A Perfect Match – The Right Content for Every Social Site
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This guest blog post was written by Tessa Wegert.
If you pare it down you’ll find that social media is really about two things: its users, and its platforms. Much of successfully connecting with consumers through social sites comes from understanding them, from their behavior and their interests to their affinity for your brand. You have to know them. But you also have to know what they’re looking for.
Each social media platform is ideally suited to a particular content format, and how you place your branded content impacts the way in which users receive it. Most people don’t go to Tumblr to read long-form blog posts, nor would they expect to see a tweet-by-tweet slideshow on Twitter. By matching every photo, video, GIF, and text post to the right network, though, you can leverage the way consumers are using social sites – and engage them accordingly.
Wired recently reported that Facebook’s user base is now as large as the population of the entire world back in 1804 – but what do these droves of consumers want to see? Short Wall posts, for one thing: research conducted by Buddy Media found that Facebook posts less than 80 characters in length have an engagement rate that’s 27 percent higher than that of longer posts. Photos can help, too: studies (http://corp.wishpond.com/blog/2013/01/10/infographic-the-impact-of-photos-on-facebook-engagement/) show that the inclusion of a photo in a Facebook post can generate 53 percent more likes, 104 percent more comments, and 84 percent more link clicks as a text-only post. Don’t forget to utilize Facebook’s recent feature upgrade and include a now-clickable hashtag so that consumers can follow activity surrounding your brand.
That 140-character limit makes it clear that Twitter is all about brevity, from tweets to videos and beyond. Video technology company Unruly found (http://www.unrulymedia.com/article/08-05-2013/unruly-unveils-top-vine-metrics-and-100-most-tweeted-vines-celebrate-app’s-100-da) that social media users now share five Vine videos every second on Twitter, and that Vines are more likely to be shared than branded videos in other forms. Aim for weekends, when Vine-sharing is at its peak, and be sure to add some context within the body of your tweet.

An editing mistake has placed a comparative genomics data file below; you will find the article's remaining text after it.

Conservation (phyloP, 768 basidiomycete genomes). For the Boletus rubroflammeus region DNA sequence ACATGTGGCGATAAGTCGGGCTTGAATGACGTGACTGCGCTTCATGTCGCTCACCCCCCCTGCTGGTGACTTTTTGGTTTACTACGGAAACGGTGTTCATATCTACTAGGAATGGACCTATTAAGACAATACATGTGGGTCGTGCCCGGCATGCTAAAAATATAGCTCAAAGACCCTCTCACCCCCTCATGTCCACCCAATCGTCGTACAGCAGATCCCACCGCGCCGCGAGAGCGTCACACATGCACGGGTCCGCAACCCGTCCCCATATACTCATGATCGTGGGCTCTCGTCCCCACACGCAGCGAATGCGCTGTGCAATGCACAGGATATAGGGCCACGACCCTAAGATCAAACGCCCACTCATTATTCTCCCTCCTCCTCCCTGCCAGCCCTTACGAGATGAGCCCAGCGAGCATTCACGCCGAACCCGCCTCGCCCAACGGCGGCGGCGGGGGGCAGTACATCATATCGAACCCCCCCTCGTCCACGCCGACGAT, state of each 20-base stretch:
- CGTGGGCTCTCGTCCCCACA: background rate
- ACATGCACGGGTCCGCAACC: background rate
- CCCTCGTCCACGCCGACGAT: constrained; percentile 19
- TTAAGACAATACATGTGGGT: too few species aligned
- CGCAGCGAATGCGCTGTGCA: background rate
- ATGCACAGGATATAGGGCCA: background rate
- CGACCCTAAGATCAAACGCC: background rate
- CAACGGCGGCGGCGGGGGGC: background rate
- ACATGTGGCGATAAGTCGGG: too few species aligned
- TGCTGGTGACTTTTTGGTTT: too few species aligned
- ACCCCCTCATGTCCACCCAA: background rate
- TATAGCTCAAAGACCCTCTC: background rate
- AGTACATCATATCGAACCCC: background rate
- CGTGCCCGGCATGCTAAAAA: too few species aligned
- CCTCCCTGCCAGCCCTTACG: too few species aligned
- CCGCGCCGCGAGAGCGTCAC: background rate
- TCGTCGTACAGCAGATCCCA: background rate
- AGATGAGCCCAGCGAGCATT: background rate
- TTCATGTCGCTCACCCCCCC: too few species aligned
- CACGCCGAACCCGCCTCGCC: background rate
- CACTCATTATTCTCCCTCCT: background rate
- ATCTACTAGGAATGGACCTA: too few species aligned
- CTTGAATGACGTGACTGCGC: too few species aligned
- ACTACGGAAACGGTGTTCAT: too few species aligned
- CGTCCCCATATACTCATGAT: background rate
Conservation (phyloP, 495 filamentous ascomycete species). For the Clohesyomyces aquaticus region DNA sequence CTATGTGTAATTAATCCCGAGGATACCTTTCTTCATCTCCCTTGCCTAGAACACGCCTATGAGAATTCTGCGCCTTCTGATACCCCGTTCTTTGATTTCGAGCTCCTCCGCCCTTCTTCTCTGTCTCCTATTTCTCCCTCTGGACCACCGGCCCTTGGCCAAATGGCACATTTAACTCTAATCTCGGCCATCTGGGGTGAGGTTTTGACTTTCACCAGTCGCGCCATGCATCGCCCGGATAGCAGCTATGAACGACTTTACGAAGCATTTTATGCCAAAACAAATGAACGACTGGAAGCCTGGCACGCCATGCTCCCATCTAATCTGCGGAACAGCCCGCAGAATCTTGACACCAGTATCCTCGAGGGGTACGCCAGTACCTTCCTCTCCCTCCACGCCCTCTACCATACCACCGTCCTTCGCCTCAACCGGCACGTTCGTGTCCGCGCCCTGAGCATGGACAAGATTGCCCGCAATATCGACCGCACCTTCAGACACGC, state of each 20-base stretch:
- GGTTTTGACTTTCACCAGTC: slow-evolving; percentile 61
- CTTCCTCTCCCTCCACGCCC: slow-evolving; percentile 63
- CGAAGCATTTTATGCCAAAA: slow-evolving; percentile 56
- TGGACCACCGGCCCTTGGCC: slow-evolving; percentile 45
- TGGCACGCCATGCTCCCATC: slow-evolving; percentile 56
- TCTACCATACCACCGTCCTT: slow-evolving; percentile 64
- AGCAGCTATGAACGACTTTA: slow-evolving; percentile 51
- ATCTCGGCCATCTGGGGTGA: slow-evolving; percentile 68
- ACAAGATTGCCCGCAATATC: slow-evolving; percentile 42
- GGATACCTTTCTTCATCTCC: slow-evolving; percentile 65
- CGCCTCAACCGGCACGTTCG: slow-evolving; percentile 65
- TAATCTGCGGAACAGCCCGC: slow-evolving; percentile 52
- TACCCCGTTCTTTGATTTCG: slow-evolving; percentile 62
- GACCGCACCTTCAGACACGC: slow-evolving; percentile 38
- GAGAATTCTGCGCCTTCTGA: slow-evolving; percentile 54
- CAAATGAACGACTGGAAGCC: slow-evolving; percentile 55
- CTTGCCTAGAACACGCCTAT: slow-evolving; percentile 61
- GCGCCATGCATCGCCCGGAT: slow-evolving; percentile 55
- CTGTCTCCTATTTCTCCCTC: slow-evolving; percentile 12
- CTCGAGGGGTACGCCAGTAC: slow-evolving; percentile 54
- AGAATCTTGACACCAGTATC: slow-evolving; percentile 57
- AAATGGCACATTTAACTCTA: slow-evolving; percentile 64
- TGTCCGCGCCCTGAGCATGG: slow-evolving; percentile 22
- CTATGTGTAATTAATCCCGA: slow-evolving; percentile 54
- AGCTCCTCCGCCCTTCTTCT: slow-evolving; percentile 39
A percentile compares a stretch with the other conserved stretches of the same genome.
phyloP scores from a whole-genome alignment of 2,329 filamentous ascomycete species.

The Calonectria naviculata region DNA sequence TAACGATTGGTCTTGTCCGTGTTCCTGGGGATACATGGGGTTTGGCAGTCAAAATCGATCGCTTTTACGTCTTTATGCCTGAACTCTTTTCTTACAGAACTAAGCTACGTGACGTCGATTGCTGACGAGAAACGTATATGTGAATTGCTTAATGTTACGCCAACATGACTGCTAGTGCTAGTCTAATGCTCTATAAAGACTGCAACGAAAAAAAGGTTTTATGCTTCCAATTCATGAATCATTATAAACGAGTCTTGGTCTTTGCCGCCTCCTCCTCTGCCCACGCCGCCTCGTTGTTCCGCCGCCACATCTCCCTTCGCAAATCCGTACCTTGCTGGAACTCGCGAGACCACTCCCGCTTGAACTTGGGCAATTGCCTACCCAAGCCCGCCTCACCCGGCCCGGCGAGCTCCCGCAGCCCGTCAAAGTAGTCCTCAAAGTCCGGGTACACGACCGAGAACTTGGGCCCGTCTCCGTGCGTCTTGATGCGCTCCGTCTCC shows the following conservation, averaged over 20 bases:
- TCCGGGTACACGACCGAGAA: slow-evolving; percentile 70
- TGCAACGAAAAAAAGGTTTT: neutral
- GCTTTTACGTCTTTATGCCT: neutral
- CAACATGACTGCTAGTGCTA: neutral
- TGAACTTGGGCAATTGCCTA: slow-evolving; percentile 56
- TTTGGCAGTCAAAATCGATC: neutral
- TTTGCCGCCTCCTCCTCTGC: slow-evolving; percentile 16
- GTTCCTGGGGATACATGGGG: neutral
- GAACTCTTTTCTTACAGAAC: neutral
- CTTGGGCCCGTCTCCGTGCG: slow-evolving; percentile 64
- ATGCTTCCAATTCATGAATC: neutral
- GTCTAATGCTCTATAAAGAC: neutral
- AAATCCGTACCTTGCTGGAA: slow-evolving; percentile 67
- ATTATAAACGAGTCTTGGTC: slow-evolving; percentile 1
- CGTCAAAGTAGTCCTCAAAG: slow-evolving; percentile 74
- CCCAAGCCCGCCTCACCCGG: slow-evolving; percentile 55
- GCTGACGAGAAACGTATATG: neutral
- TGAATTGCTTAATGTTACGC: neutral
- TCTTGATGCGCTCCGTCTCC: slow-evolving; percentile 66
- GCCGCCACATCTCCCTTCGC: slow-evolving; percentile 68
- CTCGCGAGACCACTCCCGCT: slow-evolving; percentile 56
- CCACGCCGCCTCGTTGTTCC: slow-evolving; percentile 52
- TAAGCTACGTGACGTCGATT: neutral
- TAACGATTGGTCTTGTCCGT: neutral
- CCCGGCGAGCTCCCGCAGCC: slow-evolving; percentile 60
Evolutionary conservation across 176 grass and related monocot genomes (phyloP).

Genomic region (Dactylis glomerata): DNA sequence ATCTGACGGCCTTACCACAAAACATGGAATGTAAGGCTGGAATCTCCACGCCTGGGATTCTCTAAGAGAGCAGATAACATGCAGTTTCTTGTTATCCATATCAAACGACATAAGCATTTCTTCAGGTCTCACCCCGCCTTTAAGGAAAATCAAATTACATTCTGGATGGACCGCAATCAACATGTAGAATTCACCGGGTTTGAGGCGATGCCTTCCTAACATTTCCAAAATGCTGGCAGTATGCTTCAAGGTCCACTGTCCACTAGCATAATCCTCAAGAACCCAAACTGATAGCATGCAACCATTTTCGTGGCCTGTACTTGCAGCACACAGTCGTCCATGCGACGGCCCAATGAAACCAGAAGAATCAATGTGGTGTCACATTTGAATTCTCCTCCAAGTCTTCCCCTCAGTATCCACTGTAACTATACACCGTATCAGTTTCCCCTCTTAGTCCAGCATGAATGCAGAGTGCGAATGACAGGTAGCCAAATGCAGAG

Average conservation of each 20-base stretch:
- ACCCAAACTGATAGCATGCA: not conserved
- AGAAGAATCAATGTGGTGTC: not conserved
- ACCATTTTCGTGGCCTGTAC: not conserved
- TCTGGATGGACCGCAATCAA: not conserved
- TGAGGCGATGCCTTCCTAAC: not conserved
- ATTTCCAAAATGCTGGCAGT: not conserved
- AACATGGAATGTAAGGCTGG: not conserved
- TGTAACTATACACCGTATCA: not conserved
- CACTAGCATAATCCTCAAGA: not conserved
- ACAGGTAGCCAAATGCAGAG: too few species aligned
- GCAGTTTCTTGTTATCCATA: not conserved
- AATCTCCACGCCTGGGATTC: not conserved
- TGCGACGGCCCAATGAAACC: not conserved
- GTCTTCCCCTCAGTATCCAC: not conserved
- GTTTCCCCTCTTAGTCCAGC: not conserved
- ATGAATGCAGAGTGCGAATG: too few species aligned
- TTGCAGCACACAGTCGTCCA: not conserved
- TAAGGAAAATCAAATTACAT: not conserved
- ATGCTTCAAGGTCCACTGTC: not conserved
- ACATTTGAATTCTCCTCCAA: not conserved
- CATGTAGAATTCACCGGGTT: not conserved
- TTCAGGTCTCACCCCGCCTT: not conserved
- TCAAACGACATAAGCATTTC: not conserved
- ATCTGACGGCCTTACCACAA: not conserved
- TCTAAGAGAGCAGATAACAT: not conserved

Built as a creative platform, Tumblr is the optimal place to display visual content. Its users – as you might expect – appreciate a good image. Tumblr reported at Social Media Week New York (http://new.livestream.com/smwnyc/events/1867753) that photos receive the most reblogs, followed closely by animated GIFs, text, and finally video. This is where marketers should be posting their brand and product imagery, along with long-form videos repurposed as bite-sized GIFs. Be sure to tag your posts with GIF, LOL, and other popular tag words to improve their discoverability.
Yes, it’s all about the photos – but there’s a technique to ensuring that they’re shared. Now that Pinterest has introduced an Analytics (http://business.pinterest.com/analytics/) dashboard, brands can monitor pinning activity to see what their users like. In general, creating pinboards around specific subjects that tie in with your product and brand is a good way to increase interest. BlogHer reports that 47 percent of consumers have made a purchase based on a “recommendation” from Pinterest, and themed boards relating to the seasons, upcoming holidays, product collections, promotions, and other aspirational subjects can inspire and excite.
Visual marketing is a powerful tool, and Instagram is the place to tell your brand story through photos. Go beyond posting your own photos to sharing those of your fans, which you can find by searching for brand mentions and hashtags. Reposting photos shared by others demonstrates an appreciation for your audience, while also upping your credibility as the purveyor of a product others care enough about to photograph. Now that Instagram has introduced video functionality, you can leverage consumers’ current interest in short videos on this platform as well.
Pairing the right content format with the right social site can lead to more shares and more positive user engagement. Every network has its perfect match.
– Tessa Wegert is a journalist, content developer, and marketing strategist specializing in digital media. She manages marketing and communications for Enlighten (http://www.enlighten.com), one of the first full-service digital agencies, and her articles have appeared in USA Today, The Globe and Mail, Yahoo, Mashable, and Marketing Magazine. You can follow her on Twitter at @tessawegert.
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